An Explorative Study Examining the Function of Physical Touch in the Lives of Young Adults Before and After the Covid-19 Pandemic

Abstract

Interaction and connection through physical touch is fundamental to the human experience. It is so elemental, in fact, that human beings often go through their daily lives without consciously thinking about touch and the critical role it plays in their lives. As the Covid-19 pandemic became increasingly more threatening, the existence of physical touch and how it functions in daily life began to enter conscious thought. Suddenly people were instructed to always stand six feet apart from one another, greetings went from handshakes and hugs to distanced waves, and many people were forced to self-isolate for indefinite amounts of time. This study first explored the ways young adults chose to articulate their feelings surrounding and experiences with physical touch given the limited conversation typically had on such topics. After gaining a deeper understanding of how the participants felt about physical touch prepandemic, the effects of the coronavirus on relationships to and conceptions of physical touch were examined. Each group interview was transcribed and analyzed using Grounded Theory, and salient themes arose from said analysis providing an explorative foundation for future research. The major findings from this study indicate that participants felt a general uncertainty when discussing physical touch, implying a lack of self-knowledge and discomfort with the topic. Physical touch was discussed as a form of nonverbal communication used most often to express emotion, and the effect of gender on experience was extremely high, especially regarding sexual touch. The main effect of the Covid-19 pandemic was an increase in awareness of the following: personal affinity for touch, the importance of touch in communicating and connecting with others, and the function of touch interacting with various cultural scripts and social roles.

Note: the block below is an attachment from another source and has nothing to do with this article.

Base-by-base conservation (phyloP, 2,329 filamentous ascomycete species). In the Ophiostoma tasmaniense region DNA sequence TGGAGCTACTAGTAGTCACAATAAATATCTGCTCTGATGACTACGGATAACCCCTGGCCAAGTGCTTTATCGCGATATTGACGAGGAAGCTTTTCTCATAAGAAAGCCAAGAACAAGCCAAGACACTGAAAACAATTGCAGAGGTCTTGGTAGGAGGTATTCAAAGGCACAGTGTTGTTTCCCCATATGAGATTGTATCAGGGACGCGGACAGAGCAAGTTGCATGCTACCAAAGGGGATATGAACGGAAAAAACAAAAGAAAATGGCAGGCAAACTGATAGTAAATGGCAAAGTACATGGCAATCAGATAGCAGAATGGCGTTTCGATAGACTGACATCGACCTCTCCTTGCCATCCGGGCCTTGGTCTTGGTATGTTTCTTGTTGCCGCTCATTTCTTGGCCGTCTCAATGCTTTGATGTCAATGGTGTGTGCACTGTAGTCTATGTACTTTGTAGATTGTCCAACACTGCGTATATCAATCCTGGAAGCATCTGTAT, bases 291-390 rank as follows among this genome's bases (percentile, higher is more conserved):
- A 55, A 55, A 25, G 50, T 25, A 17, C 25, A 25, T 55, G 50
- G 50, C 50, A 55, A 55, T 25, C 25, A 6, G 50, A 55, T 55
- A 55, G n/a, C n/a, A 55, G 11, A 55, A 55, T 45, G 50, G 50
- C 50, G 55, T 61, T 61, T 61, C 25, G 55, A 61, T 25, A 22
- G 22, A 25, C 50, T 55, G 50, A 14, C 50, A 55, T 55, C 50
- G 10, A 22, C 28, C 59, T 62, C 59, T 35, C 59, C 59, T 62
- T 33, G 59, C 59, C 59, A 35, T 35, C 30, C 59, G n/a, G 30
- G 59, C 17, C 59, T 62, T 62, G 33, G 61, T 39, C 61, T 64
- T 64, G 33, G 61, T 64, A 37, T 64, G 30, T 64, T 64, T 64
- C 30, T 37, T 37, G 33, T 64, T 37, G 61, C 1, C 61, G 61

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Julia Leet
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Julia Leet is a recent graduate of Kalamazoo College and majored in Psychology and Spanish. Her academic research focuses on relational and communication aspects social and personality psychology. She plans to pursue these interests in graduate research and beyond. Outside of academia, Julia helps lead the Ultimate Frisbee team and all women’s a cappella group on campus.

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